JOHNSTOWN — The Greater Johnstown School District will receive key information in August that may lead to a final recommendation in September to possibly close one of the district’s schools.
But officials caution a school may not even be closed, and if so, a particular choice hasn’t been made yet.
“There’s been no decision,” Board of Education President Christopher Tallon said Thursday. “There’s a group of consultants that we’ve hired.”
Education consultants Castallo & Silky LLC of Syracuse are working closely with the Johnstown school system.
School district officials have discussed various scenarios, such as moving sixth grade from Warren Street Elementary School to Knox Junior High School as part of any closure, but nothing has been finalized. The closing of a school will most likely take at least a year to come to fruition after a decision is made.
Tallon said the board’s Long Range Planning Committee, an advisory committee, continues to meet with the consultants. The committee is also working with the board’s Facilities Committee, which would ultimately make a final recommendation on possibly closing a school.
The Long Range Planning Committee — comprised of district staff and community members — has already reviewed district facilities usage, student enrollment projections, and instructional programs this year .
The reason the district is looking at closing a school — similar to over a decade ago when it closed Jansen Avenue Elementary School — is financial. Enrollment has declined over the years in the district, which recently underwent a tumultuous budget process. District residents in a June 18 revote approved a $37.8 million district budget for 2019-20 that contained a 14.6 percent tax levy increase.
Tallon said the Long Range Planning Committee will hear from the consultants at its next meeting, and more should be known then. The public meeting is set for 6:30 p.m. Aug. 5 in the Johnstown High School library.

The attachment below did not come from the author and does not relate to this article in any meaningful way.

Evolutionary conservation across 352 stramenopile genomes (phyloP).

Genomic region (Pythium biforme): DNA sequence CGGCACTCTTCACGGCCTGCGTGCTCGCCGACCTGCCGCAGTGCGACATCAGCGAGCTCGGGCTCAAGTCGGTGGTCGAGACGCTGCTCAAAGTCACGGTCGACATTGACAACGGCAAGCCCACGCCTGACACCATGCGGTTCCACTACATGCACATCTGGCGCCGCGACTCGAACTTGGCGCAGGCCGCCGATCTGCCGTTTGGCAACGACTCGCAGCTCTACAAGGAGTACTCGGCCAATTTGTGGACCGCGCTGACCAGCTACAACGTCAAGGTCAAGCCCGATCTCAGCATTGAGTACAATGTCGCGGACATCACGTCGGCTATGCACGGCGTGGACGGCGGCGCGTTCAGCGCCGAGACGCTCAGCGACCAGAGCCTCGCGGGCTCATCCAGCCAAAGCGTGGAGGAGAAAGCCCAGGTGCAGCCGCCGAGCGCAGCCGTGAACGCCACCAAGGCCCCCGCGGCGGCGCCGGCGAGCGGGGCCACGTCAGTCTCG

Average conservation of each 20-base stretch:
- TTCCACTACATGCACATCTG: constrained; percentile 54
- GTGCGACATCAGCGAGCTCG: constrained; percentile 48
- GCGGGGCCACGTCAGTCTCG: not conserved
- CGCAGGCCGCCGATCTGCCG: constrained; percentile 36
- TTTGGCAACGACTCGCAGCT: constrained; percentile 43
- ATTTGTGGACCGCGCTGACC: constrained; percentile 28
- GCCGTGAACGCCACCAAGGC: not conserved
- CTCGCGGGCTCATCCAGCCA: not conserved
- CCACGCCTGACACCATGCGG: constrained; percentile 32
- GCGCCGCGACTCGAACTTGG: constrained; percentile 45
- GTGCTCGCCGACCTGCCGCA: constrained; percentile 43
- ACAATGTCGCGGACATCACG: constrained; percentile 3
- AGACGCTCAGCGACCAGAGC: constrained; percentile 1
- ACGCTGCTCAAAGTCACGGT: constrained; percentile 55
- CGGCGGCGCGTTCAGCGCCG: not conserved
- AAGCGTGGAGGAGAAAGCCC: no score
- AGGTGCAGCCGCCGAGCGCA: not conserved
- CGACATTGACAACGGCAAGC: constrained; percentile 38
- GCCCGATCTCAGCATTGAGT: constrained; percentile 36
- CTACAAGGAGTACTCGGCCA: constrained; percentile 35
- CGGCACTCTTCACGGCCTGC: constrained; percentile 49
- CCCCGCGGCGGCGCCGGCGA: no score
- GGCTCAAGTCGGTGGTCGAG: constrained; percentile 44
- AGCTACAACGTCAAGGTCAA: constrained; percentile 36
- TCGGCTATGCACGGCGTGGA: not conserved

Eventually, he said that advisory panel will make some sort of recommendation on closing a school building. He said a final decision on building closure could be made in September.
The district must decide various factors on which building to shut down. At the same time, Glebe Street Elementary School recently lost its current principal. Abbey North will become the principal of Loudonville Elementary School, which is part of the North Colonie Central School District.
Many schools have also undergone capital project renovations in recent years as part of an overall, roughly $39 million capital plan. In the case of Glebe school — constructed in 1966 — capital work included replacing the aging boiler, constructing a small addition to create more cafeteria space, and renovating the art and music rooms.
The Long Range Planning Committee has already determined classroom usage in the city’s three elementary schools are somewhat similar.
Glebe Street Elementary School has 17 full-size rooms with 11 used for grade level classrooms and six used for special education, AIS, art, and other related purposes. There are 19 full-size classrooms in Pleasant Avenue Elementary School, with 14 being used for grade level classes and five other rooms for special education, art, music, and other related purposes. Warren Street Elementary School has 28 full size classrooms with 13 being used for grade level classes and 15 other classrooms being used for music, art, speech, and other related purposes.
Michael Anich covers Johnstown and Fulton County news. He can be reached at firstname.lastname@example.org.